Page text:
Who’s Your Agent?

When buying insurance, you've got options

Within a year, insurance for Umana and Dawn Essien’s home, health, and car in Tomball, Texas, reached stratospheric proportions.
The couple’s car insurance cost $400 per month. Umana’s teachers’ insurance premiums rose from $100 a month to $340. Even their mortgage increased because their homeowners’ insurance was incorporated into their payments. “Everything was going up,” Dawn says.

But instead of buckling under the pressure, Umana and Dawn found creative alternatives to standard insurers and procedures. And they saved money. For anyone looking for better insurance options, it’s a matter of finding an option most compatible with your needs. That is, of course, after you’ve done all the necessary homework. Start by considering the following:

Consider a licensed broker. Unlike large insurance companies, brokers scout for the best deals among a variety of insurers for policies that best fit your situation. “Brokers tend to represent the policyholders,” says P.J. Crowley, vice president of public affairs at the Insurance Information Institute. Query several brokers before making a decision. How is their company rated? The best companies have an A rating. How many companies can they recommend? A good broker should provide you with at least four or five options, says Patrick Moore, president of Diversified Insurance Services, a Chicago brokerage firm. Query several brokers before making a decision, and be wary of brokers who offer deals that seem too good to be true. “All are offering the same product, but maybe from different companies,” Moore says. “If the price is out of line or doesn’t seem to be an average, I’d steer clear of it.”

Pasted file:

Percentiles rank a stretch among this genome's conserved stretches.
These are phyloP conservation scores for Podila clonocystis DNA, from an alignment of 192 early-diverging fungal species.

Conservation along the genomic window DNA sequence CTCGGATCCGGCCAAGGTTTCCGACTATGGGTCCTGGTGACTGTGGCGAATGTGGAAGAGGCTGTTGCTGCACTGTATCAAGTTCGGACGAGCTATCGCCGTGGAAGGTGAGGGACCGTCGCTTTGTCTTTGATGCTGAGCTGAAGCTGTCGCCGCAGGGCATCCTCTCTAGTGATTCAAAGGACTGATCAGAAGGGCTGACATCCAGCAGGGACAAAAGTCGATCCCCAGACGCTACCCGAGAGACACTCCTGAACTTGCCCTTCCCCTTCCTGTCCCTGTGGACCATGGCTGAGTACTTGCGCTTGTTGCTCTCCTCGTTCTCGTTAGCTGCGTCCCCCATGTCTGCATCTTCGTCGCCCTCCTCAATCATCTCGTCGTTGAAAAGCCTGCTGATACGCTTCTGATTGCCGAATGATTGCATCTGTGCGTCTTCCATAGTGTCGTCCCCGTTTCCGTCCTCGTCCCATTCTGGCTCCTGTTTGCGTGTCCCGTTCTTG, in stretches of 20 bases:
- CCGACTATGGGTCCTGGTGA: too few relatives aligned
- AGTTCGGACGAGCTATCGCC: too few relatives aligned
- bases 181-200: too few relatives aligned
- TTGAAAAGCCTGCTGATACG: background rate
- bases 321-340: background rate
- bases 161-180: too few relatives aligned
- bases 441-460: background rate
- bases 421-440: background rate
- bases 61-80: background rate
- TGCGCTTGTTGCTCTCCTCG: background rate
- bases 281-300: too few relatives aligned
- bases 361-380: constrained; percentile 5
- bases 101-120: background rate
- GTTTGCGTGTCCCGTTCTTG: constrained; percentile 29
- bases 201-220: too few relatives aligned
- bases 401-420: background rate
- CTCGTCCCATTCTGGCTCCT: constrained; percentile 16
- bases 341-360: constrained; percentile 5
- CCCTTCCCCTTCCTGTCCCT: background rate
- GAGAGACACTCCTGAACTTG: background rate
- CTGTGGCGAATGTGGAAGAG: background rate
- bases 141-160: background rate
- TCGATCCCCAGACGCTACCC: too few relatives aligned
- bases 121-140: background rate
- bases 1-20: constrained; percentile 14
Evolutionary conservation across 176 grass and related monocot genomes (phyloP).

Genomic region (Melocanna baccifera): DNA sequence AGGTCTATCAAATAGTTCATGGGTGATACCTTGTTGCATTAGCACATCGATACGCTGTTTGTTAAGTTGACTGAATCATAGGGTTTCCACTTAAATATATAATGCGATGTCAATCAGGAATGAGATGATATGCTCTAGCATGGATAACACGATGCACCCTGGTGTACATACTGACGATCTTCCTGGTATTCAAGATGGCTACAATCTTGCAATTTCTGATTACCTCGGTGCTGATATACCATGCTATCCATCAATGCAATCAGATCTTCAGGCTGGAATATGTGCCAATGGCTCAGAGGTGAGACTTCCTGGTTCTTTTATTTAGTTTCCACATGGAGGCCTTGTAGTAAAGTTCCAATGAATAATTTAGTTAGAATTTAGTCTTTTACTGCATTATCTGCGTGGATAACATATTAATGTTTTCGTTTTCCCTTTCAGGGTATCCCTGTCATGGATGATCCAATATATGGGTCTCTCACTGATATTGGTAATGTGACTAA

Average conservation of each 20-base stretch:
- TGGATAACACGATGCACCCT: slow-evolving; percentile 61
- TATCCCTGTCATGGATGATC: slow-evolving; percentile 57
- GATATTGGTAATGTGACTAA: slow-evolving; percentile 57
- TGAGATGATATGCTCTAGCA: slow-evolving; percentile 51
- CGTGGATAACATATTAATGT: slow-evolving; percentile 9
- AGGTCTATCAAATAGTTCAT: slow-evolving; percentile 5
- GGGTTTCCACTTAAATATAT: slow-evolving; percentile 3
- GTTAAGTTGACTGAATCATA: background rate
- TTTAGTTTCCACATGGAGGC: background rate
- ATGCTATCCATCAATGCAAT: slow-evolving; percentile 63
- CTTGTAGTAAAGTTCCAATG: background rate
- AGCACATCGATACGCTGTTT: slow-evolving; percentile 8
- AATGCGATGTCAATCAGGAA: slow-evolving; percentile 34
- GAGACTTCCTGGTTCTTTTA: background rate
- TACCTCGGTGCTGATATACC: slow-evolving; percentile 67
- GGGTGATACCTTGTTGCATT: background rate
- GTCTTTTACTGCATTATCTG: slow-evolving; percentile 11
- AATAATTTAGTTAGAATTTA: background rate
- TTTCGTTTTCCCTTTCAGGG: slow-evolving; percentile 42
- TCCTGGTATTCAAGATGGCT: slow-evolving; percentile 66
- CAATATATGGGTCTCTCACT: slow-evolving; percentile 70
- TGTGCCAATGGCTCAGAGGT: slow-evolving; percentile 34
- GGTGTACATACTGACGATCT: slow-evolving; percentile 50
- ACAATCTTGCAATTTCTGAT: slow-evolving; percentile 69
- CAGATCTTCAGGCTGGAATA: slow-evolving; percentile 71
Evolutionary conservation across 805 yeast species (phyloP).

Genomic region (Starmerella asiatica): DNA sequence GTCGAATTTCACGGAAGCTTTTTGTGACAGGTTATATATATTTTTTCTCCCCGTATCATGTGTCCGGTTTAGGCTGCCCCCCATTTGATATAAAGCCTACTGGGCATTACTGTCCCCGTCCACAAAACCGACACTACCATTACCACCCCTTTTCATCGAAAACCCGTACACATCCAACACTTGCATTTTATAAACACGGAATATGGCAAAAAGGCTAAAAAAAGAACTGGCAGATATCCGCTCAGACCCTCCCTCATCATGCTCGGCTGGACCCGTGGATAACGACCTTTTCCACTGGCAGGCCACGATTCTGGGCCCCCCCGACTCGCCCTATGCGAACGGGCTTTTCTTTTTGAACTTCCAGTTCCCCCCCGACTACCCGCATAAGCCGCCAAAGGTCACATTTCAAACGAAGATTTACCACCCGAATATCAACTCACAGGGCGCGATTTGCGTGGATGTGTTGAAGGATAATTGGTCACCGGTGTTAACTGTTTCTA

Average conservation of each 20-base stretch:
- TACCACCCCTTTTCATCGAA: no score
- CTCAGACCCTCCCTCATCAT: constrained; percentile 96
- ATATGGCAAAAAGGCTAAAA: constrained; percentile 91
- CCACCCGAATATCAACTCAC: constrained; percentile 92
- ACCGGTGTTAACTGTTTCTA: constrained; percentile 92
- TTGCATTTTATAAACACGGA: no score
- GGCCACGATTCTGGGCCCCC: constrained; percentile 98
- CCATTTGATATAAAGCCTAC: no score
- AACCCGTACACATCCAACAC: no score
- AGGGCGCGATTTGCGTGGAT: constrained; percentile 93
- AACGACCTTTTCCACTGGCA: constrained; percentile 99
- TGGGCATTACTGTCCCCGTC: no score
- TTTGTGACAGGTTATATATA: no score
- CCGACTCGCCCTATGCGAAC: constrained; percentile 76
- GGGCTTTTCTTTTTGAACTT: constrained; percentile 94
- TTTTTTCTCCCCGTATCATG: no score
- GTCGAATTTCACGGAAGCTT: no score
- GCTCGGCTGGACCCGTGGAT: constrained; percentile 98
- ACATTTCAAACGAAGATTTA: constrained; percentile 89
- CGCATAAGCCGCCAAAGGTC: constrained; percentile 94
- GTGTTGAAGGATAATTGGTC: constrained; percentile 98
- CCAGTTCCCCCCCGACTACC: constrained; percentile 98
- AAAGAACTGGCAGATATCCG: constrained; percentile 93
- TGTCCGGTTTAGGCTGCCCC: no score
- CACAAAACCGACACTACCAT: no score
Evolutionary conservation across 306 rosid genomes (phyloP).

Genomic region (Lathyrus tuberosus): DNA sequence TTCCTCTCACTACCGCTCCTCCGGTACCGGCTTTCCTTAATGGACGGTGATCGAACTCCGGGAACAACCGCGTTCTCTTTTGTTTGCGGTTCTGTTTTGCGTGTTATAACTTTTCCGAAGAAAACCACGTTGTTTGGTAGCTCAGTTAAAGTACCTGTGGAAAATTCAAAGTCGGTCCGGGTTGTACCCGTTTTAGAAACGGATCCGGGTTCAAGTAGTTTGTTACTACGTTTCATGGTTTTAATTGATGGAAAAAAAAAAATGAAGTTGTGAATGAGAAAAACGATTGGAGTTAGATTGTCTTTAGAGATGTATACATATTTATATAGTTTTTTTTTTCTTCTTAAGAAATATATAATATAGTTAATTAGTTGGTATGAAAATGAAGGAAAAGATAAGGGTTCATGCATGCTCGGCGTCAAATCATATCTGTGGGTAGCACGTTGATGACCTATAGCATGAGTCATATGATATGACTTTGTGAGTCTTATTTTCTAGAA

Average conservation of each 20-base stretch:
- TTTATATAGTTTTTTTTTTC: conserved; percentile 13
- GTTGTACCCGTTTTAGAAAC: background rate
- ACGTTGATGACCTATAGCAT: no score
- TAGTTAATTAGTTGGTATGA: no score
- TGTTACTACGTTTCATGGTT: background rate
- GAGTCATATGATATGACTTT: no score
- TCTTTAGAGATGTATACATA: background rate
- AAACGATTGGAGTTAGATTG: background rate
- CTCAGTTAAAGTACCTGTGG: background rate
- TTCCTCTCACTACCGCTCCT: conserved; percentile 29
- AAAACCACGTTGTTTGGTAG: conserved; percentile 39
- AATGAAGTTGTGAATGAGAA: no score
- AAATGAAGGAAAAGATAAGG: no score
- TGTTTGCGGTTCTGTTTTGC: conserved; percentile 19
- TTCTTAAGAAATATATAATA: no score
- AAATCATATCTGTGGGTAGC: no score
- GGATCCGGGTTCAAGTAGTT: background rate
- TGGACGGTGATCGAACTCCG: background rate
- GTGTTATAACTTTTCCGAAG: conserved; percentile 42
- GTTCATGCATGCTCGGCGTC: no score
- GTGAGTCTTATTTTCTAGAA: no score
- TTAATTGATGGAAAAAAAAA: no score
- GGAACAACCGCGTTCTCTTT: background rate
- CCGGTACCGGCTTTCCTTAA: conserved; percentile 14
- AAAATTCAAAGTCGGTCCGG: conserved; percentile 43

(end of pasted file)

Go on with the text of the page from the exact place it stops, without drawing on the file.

Purchase direct insurance. Many companies cut costs by eliminating the middleman and the agent, selling the policy directly to you. Geico is the most widely known. In the Essiens’ case, they saved more than $300 a month on their car insurance with Geico.

Search the Web. While some companies tout themselves as Internet insurance firms, the term is a slight misnomer. “Even if it says it’s an Internet company, most likely you are going through an agent or insurance company,” Crowley says. What the Web can provide is access to reputable companies that may have less recognizable names but offer coverage and prices to suit your needs. The Internet also allows you to compare prices from a variety of companies.

Umbrella your coverage. Many companies offer a discount if you package your coverage by purchasing, for example, home and auto insurance. Typical discounts can range from 10% to 15%.

Your specific needs and wishes will dictate what avenue is best for you. If having someone nearby to discuss your needs is important, an agent will suit your needs better than an Internet company.

“You have to do a little self-analysis and decide what’s important to you,” says Crowley. “Your personal needs should determine what works best for you.”

Regardless of the option you choose, always obtain at least three quotes. If necessary, contact the Better Business Bureau and your state’s department of insurance to determine if a company has sufficient financial backing. It’s their job

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